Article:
On May 12, 2020, the Oakland City Council adopted an emergency sick leave ordinance (“Ordinance” or “Emergency Paid Sick Leave”) that provides 80 hours of paid sick leave to workers for COVID-19 related reasons. The recent enactment of the federal paid sick leave provision of the Families First Coronavirus Response Act (FFCRA) applies only to companies with fewer than 500 employees. Notably this ordinance not only seeks to “bridge the gap” by creating mandatory paid sick leave for the employees of many larger employers not bound by the FFCRA, but it also includes additional requirements under Oakland’s existing paid sick leave law for those employers who may already be subject to the FFCRA. For more information about the FFCRA, please visit our blog post.
The ordinance also creates a Department of Workplace and Employment Standards which is charged with enforcement and is expected to promulgate rules and regulations on or after July 1, 2020. This article provides a summary of what we currently know about Emergency Paid Sick Leave.
Which Employers are Subject to Emergency Paid Sick Leave?
This ordinance applies to any business who has an employee who performed at least two hours of work within the geographic city boundaries (including the Port of Oakland) after February 3, 2020. Coverage is not limited to employers with 500 or more employees, however as discussed below, employers already covered under the FFCRA may credit the total sick leave hours provided under the FFCRA against their leave hours obligation under the Oakland Ordinance.
Which Employers are Exempted from Providing Emergency Paid Sick Leave?
The Emergency Paid Sick Leave ordinance exempts the following:
- Employers of health care providers or emergency responders;
- Employers that, after February 3, 2020, provide employees with the ability to accrue at least 160 hours of paid personal leave (which includes personal time off, sick leave, or vacation time). For this exemption to apply, each employee must have immediate access to at least 80 hours of leave after the effective date of the ordinance and any employee whose personal leave balance fell below 80 hours prior to May 12, 2020 will be given additional leave to bring their balance up to 80 hours;
- Employers that provide employees with immediate access to paid personal leave in the amounts at least equivalent to the requirements of the ordinance; and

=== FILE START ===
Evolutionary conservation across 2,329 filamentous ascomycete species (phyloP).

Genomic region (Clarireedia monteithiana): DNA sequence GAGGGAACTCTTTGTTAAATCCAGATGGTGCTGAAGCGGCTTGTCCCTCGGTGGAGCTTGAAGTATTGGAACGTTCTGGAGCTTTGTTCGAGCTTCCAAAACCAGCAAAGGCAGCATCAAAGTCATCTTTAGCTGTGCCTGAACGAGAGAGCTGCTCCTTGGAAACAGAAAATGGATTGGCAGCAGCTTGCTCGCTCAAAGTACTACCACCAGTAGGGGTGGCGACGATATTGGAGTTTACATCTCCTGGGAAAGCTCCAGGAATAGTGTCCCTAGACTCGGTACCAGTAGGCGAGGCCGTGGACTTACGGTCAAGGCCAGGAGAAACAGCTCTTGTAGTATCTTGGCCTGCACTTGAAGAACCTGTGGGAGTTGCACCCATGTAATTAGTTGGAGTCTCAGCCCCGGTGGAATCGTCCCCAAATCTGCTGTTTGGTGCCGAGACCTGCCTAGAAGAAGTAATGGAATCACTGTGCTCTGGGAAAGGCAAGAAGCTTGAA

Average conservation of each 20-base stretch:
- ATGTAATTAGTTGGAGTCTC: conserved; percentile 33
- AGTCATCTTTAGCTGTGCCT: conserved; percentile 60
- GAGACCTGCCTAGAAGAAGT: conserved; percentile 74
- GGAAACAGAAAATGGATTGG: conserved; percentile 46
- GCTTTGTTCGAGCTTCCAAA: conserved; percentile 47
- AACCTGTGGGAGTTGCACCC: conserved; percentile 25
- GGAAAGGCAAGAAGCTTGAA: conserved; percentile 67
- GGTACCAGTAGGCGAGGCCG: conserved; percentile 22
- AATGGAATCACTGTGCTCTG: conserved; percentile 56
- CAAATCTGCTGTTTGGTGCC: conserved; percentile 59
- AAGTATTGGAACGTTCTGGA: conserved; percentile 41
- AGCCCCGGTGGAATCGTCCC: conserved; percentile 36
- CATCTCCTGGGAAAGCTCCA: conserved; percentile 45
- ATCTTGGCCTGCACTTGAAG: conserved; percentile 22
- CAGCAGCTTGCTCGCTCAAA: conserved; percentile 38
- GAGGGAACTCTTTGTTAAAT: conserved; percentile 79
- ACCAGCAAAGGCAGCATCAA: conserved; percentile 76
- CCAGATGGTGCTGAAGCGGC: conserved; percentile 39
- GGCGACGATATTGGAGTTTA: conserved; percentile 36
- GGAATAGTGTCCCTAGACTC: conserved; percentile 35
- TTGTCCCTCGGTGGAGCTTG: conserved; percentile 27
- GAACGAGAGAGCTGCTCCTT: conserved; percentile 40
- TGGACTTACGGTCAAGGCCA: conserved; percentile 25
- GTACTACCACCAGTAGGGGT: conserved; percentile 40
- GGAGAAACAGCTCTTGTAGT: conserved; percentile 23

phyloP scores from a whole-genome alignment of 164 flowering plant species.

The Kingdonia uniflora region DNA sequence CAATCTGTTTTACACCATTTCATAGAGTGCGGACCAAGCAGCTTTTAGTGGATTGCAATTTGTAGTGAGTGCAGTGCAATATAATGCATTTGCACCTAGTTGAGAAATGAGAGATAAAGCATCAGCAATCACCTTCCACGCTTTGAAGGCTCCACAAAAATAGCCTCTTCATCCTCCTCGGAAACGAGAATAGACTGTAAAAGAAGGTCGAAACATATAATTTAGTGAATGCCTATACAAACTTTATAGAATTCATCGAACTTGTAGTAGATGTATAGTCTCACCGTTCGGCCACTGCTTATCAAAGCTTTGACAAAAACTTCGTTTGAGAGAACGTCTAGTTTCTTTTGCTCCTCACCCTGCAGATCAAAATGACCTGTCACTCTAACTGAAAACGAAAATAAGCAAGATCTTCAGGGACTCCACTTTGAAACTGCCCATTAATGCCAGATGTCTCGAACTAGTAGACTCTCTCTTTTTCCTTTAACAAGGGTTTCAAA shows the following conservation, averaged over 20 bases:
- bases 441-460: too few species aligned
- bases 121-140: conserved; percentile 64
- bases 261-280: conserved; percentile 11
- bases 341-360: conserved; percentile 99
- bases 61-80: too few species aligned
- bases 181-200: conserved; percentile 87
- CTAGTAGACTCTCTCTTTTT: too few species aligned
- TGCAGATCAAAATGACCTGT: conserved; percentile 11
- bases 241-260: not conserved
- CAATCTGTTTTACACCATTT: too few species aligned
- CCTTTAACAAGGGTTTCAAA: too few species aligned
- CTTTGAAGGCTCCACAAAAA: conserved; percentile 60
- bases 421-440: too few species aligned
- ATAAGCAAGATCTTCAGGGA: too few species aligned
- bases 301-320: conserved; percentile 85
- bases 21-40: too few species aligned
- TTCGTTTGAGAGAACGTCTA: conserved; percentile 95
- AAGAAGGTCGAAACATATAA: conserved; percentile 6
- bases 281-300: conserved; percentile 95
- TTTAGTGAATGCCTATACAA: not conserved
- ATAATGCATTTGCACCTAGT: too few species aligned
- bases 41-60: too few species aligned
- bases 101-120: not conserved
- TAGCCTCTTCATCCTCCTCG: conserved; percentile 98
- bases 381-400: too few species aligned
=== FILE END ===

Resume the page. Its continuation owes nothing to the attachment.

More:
- Employers with fewer than 50 employees between February 3, 2020 and March 4, 2020 (this excludes certain small franchisees where the franchisor employ more than 500 employees in the aggregate).
Who is eligible to take Emergency Paid Sick Leave under the Ordinance?
Employees who worked at least two (2) hours within the City of Oakland, including the Port of Oakland after February 3, 2020 are eligible for up to 80 hours of Emergency Paid Sick Leave. Notably, the Oakland ordinance makes specific reference to California Labor Code section 2750.3, which addresses whether a worker may be considered an independent contractor. Employers are reminded that Emergency Paid Sick Leave will apply to all workers who perform work for or through an employer, regardless of whether they are deemed to be “employees” unless they otherwise meet the requirements to be classified as an independent contractor under California law.
What are the qualifying COVID-19-realted reasons for Emergency Paid Sick Leave?
An employer must provide leave under the Ordinance upon the oral or written request of an employee that is unable to work or telework for one of the following COVID-19 related circumstances:
- The employee is subject to a federal, state, or local quarantine or isolation order related to COVID-19;
- The employee has been advised by a health care provider to self-quarantine due to concerns related to COVID-19;
- The employee is experiencing symptoms of COVID-19 and is seeking a medical diagnosis;
- The employee is caring for an individual who is subject to a federal, state, or local quarantine or isolation order, or has been advised by a health care provider to self quarantine;
- The employee is caring for a child whose school or place of care has closed, or whose childcare provider is unavailable, due to COVID-19;
- The employee is experiencing any other substantially similar condition specified by the federal Secretary of Health and Human Services in consultation with the Secretary of Labor and the Secretary of the Treasury.
- The employee must care for a family member who has been diagnosed with COVID-19 or is experiencing symptoms of COVID-19; or
- The employee must take time off work because the employee:
- Is at least 65 years old; and
- Has a health condition such as heart disease, asthma, lung disease, diabetes, kidney disease, or weakened immune system; or
- Has any condition identified by an Alameda County, California or federal public health official as putting the public at heightened risk of serious illness or death if exposed to COVID-19; or
- Has any condition certified by a healthcare professional as putting the employee at a heightened risk of serious illness or death if exposed to COVID-19.
Can Employers Require Documentation from a Doctor?